When the Cincinnati Reds made major international signings over the past decade, their main focus was on Cuban talent.
The Reds stunned the industry when they signed Aroldis Chapman in 2010. You signed Raisel Iglesias in 2014. When they were ready to impose a two-year sentence for spending more than their bonus pool in the 2016-17 class, they paid huge bonuses to Jose Garcia, Vladimir Gutierrez and Alfredo Rodriguez to sign.
After the two-year sentence – and a new upper limit for the international bonus pools of the teams – the Reds have increasingly committed to signing top talent in the Dominican Republic and Venezuela.
The two biggest international signings on Friday, the first day players could be officially signed in the 2020-21 class, were Dominican outfielder Malvin Valdez ($ 1.9 million) and Ariel Almonte (US $ 1.85 million -Dollar). This is believed to be the club’s biggest bonus, being given out to non-Cuban international signers in more than a decade.
“We had a really good, even class this year,” said Trey Hendricks, the Reds’ international director of scouting. “My staff did an amazing job, not only with the big buck guys in the Dominican Republic, but we also have some sub-radar mid-range dollars that we’re really looking forward to.”
The Reds announced they signed 13 international freelance agents on Friday, eight from Venezuela and five from the Dominican Republic. The Reds are one of the teams with the largest bonus pool ($ 6.431 million) as they are a lower-income team selected in the Competitive Balance B round of the 2020 draft MLB.
There are obvious risks in trying to project which aspiring high school students will make it into the major leagues, but it’s a huge talent pipeline for teams. The Reds’ top hitter (Eugenio Suárez), the pitcher (Luis Castillo) and the prospect (Garcia) were probably international signatories at the beginning of their careers.
The Reds will hold a strength and skill camp at their complex in the DR next week for players who signed on Friday and players who signed last year but couldn’t play because of the pandemic. Michel Triana, her best international signatory in the 2019-20 class, was scheduled to play in the Panamanian Winter League before it was canceled last week so he will be attending the complex’s camp.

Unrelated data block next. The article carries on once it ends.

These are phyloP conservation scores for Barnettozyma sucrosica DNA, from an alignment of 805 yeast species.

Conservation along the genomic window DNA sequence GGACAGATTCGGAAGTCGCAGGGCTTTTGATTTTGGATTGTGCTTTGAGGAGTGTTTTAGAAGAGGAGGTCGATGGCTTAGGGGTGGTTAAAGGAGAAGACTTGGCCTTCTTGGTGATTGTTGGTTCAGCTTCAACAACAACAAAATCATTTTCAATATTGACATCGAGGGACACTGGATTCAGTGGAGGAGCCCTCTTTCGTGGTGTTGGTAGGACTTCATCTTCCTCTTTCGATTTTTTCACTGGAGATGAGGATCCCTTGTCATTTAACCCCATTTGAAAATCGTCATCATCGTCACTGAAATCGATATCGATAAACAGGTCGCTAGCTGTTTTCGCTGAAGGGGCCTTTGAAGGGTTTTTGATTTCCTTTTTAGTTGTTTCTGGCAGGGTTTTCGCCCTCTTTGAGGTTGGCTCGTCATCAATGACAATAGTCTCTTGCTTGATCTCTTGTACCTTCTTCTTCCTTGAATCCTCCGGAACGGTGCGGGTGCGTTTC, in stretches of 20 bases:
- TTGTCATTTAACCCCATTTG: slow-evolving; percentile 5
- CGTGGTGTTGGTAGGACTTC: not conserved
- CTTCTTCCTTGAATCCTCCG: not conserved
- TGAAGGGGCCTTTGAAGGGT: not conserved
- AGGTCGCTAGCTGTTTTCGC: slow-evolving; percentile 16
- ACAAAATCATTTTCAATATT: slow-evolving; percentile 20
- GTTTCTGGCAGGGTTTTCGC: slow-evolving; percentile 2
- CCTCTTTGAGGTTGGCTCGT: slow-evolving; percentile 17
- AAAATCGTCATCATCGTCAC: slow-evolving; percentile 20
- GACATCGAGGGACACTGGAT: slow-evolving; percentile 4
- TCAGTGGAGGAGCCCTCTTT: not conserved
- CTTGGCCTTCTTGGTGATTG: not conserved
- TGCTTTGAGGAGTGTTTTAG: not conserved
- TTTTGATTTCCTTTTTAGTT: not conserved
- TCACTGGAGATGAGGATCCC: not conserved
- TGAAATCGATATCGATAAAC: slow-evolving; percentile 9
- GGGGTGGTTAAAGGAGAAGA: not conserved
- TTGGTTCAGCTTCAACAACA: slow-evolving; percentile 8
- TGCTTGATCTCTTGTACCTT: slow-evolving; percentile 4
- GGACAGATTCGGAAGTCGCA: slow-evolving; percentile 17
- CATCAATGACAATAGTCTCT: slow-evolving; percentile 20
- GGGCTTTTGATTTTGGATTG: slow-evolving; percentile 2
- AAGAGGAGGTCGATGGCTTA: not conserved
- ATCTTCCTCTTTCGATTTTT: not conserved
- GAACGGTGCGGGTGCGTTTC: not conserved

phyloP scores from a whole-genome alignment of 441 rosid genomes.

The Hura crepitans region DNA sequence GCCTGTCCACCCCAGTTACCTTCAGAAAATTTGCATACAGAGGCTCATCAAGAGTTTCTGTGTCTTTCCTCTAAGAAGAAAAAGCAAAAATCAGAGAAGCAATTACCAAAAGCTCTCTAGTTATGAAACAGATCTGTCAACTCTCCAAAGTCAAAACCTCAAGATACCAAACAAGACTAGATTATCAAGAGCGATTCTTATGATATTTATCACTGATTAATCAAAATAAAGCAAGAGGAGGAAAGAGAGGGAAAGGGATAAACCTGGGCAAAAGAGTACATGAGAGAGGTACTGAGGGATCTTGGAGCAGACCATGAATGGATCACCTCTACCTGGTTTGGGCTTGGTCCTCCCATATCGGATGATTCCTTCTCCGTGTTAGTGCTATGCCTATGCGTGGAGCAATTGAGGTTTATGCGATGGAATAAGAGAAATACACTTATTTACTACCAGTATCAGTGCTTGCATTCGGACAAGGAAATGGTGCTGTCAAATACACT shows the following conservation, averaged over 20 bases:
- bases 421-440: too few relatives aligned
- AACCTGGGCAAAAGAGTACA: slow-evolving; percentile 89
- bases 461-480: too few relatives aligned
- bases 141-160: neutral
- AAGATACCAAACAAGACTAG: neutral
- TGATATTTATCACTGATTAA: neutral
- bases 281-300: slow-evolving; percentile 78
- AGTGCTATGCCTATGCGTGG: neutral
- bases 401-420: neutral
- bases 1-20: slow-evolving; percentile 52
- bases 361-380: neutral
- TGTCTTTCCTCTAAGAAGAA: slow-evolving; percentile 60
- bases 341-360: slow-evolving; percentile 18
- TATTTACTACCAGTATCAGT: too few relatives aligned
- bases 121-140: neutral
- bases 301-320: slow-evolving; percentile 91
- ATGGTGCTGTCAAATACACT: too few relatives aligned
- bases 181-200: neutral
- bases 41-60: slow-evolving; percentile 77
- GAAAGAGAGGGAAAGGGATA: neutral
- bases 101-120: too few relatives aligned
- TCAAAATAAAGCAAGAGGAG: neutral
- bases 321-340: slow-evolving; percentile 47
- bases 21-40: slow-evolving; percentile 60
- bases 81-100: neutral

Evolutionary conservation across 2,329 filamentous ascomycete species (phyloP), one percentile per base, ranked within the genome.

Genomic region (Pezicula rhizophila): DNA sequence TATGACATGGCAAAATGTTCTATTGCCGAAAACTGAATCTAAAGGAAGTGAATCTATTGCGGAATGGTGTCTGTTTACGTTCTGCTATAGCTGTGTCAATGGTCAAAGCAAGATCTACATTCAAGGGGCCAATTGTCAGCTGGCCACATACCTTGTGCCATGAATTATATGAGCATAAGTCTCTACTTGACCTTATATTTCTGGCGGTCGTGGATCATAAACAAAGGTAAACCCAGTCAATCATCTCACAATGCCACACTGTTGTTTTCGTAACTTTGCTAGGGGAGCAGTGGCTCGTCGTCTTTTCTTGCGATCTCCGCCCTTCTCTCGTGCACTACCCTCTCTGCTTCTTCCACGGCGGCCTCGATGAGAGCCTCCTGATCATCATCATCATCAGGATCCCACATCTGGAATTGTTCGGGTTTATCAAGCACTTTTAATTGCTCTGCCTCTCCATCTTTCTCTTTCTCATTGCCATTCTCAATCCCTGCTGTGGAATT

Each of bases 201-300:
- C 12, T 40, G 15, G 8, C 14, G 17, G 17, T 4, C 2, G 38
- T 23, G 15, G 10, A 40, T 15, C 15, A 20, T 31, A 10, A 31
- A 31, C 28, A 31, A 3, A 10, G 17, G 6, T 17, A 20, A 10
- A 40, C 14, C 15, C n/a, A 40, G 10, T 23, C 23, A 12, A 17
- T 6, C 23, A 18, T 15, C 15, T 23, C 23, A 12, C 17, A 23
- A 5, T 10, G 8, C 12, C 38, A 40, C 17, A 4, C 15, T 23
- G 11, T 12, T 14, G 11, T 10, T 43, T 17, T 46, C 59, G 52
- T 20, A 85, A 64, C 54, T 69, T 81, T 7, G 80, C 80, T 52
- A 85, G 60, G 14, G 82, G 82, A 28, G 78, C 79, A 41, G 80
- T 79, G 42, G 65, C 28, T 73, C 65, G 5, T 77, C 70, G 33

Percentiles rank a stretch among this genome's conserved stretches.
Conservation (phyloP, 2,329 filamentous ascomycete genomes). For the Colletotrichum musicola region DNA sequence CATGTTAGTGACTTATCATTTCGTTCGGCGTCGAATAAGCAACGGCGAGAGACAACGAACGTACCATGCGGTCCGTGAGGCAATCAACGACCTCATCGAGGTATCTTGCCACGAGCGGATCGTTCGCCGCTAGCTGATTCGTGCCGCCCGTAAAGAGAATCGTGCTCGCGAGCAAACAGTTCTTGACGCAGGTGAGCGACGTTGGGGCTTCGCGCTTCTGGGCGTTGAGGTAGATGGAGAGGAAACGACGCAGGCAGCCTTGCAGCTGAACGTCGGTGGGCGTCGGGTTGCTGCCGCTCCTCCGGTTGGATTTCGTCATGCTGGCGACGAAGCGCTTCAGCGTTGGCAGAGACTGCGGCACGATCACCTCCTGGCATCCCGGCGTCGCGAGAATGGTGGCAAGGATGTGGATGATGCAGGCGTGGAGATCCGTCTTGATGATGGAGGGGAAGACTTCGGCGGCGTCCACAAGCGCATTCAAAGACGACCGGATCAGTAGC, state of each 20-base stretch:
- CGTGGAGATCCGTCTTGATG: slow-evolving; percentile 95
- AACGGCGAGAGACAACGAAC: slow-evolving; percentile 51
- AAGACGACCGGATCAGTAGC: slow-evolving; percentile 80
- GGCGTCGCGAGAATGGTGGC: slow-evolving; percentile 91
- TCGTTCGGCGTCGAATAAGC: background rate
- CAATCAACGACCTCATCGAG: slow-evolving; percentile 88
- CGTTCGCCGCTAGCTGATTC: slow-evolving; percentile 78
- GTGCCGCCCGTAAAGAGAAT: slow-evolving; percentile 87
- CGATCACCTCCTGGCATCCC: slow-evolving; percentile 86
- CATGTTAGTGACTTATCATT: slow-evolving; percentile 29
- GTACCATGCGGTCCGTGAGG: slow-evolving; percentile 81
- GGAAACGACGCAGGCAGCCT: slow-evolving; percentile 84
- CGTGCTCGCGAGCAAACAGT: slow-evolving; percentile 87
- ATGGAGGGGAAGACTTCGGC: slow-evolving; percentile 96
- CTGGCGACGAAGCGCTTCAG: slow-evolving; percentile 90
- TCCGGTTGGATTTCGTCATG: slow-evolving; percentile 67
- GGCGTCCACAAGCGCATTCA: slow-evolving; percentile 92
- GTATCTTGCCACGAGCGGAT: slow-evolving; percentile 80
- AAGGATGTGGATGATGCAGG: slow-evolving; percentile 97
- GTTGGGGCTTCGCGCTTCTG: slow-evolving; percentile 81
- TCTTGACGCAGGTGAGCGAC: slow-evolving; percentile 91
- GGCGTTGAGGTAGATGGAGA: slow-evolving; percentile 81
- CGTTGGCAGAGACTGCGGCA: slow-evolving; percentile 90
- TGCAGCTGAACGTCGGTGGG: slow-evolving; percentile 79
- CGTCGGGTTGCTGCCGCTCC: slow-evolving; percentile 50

“The goal is always to find the best player and worry about position later, especially when it comes to 16- and 17-year-olds,” said Hendricks, who joined the Reds in November 2018. Boys are shortstops, but there are only 30 short stops in the major league. Many of them will move into different positions. “
Here is a breakdown of their top bonus winners on Friday:
• • CF Malvin Valdez, 17, Dominican Republic – According to Baseball America, he received a $ 1.9 million signing bonus. He’s a great athlete and has some loud tools that give the Reds confidence that he can play in midfield. He’s 6-foot-2, 175 pounds, clocked 6.5 seconds on the 60-yard dash, which is the elite speed limit, and Hendricks says he has a plus-plus arm.
“He’s really hitting the baseball on the plate,” said Hendricks. “I think the biggest things for him is just repetition and learning to stay within yourself. It has a huge advantage and we are very excited to add it. ”
• • BY Ariel Almonte, 17, Dominican Republic – He was ranked 26th in the 2020-21 class by MLB.com and signed for a bonus of $ 1.85 million. He is rated highly for being an advanced hitter with power potential. He projects as a corner outfielder and has grown two or three inches to 6-foot-4,190 pounds last year.
“Really good left-handed pitchers,” said Hendricks. “Very advanced approach. Record discipline, he’s the guy who’s going to take his walk. He doesn’t go up there and expand the zone like many young Latin hitters see it just because they’re trying to show off everything they can do in a showcase setting.
“He’s up to 6-4. Long lever. He shows power in all areas, especially the center left. He is left handed. It’s really exciting to find a man who shows that he can turn the ball the other way at such a young age. “
• • 3B Luis Reyes, 17, Venezuela – According to MLB.com, he signed a bonus of $ 680,000. Baseball America called him an “offensive” third baseman with a strong, stout physique.
“He’s spent a lot of time in the DR over the last year or two,” said Hendricks. “He’s one of those guys we’ve been watching for years and he’s always played in games. Consistent hard contact. He’s actually been behind the plate in the past but we believe in the bat so much that we moved him to third place to take some pressure off the defense just because catching is such a demanding position. We want to see how the bat plays. “
• • FROM Brayan Rijo, 17, Dominican Republic – According to Baseball America, he received a bonus of $ 750,000. The publication wrote that the 6-foot, 160-pounder has a chance to stay in the center, and it shows more power than its frame suggests.
“Very projectable,” said Hendricks. “High waist, long legs. Nice swing from the right side. Consistently grabs the ball upwards. “
The international signature period was always July 2nd, but MLB pushed it back to January after the pandemic started.
“It didn’t really affect this class,” said Hendricks. “The biggest thing was that we didn’t have the days we normally had with these players in our complex. MLB allows a certain number of days depending on when the player is eligible to sign. We just lost those days, but I’m really proud of all the kids and how hard they worked during the pandemic. They all look very good. You are in shape. You are ready to go. “